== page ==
Survival mode: when everything is going wrong that could go wrong, we give ourselves permission to ride out the chaos. It sounds silly, but this was one of the most transformative lessons in my first year of parenthood.
I remember the first time I was introduced to “survivalist parenting.” We were in the early weeks when crying was at its peak with my first born. I took every cry so personal. If my baby wasn’t responding to me like the baby books promised, then I was missing something. Where am I failing? Except that I wasn’t. Motherhood is so far from perfect, and having a baby is one of the messiest, hardest, most exhausting chapters.
“Give yourself grace; you are in survival mode,” these wiser moms echoed. “If that means takeout for dinner again, then do that.”
You mean it’s OK to script my own motherhood and to take “shortcuts?”
Oh my god. Yes.
Survival mode is about reminding ourselves that the hardships are normal. That what will make us in fact a better parent is being flexible. That, sometimes, our very best efforts come with very little reward, but that doesn’t mean we’re failing.
So we do what works instead of what we thought would work, and we free ourselves from these external pressures that tell us to think, act, feel, and look a certain way. Suddenly these shortcuts were really just me finding my path as a new mom.
So here I am five weeks postpartum with baby no. 2. The challenges are different with two under two. They are so close in age yet so far apart developmentally. One can run around while the other can’t even sit up. One can talk while the other can only cry to communicate. One craves constant exploration while the other craves constant touch. They both need me very much in very different ways at the very same time.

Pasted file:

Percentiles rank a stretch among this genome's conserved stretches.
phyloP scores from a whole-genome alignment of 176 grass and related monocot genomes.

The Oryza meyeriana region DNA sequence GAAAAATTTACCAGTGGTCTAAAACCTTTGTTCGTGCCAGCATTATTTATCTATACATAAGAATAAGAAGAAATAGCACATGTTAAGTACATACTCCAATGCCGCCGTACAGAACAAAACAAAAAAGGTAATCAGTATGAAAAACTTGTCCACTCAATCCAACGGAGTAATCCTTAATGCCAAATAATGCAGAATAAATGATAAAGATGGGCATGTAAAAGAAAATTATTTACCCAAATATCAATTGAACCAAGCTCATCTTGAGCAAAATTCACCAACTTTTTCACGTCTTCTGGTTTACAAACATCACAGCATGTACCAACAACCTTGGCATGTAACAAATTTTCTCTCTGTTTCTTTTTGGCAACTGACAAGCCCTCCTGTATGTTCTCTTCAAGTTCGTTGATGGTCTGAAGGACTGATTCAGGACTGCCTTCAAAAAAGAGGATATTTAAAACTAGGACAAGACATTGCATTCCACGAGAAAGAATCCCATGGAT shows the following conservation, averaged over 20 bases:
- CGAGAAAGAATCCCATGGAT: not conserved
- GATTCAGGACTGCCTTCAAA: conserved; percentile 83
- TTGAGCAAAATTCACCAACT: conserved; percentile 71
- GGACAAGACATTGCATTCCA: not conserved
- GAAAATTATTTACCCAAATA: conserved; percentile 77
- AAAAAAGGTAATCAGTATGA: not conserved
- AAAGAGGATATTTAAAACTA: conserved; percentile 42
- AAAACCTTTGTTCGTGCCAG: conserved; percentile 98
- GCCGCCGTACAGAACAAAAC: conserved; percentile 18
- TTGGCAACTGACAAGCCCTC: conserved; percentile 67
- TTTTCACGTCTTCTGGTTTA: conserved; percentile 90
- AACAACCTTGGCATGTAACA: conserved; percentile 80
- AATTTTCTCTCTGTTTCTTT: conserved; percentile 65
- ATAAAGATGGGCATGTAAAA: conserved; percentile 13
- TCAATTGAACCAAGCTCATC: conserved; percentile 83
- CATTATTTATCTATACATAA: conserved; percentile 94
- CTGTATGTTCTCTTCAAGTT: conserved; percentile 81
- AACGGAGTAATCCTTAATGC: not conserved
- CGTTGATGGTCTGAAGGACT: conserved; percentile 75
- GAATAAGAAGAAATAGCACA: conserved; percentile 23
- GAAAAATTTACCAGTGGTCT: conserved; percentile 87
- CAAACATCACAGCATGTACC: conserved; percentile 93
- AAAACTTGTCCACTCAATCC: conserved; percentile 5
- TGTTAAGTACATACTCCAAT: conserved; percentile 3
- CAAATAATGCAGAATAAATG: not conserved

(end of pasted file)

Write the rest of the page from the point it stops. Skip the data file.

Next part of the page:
Yesterday was a great day. It played out how I wanted it to play out. They slept at the same time. No one screamed at me. I cooked a delicious beef pappardelle dinner that my toddler actually ate.
Today, on the other hand, was a total circus. They refused to sleep. They screamed at me, and I could barely free my hands long enough to throw together a PB&J. It was incredibly frustrating and emotionally draining. I kicked into survival mode, and I allowed myself to surrender this idea that I was entitled to another good day just because I was doing the “right” things.
This is what makes motherhood so challenging. We can’t take much credit for the good days or the bad days because we will have both, at random. At least now I know better than to take it personal. I’m a good mom who has bad days.
And on those bad days, is it really that I’m taking shortcuts? Or is it that I’m just experiencing the growing pains of getting wiser?
The old me would’ve compared the beef pappardelle night to the PB&J night. The wiser me recognizes that there’s no real comparison to make because our love is enough.
Our love is enough.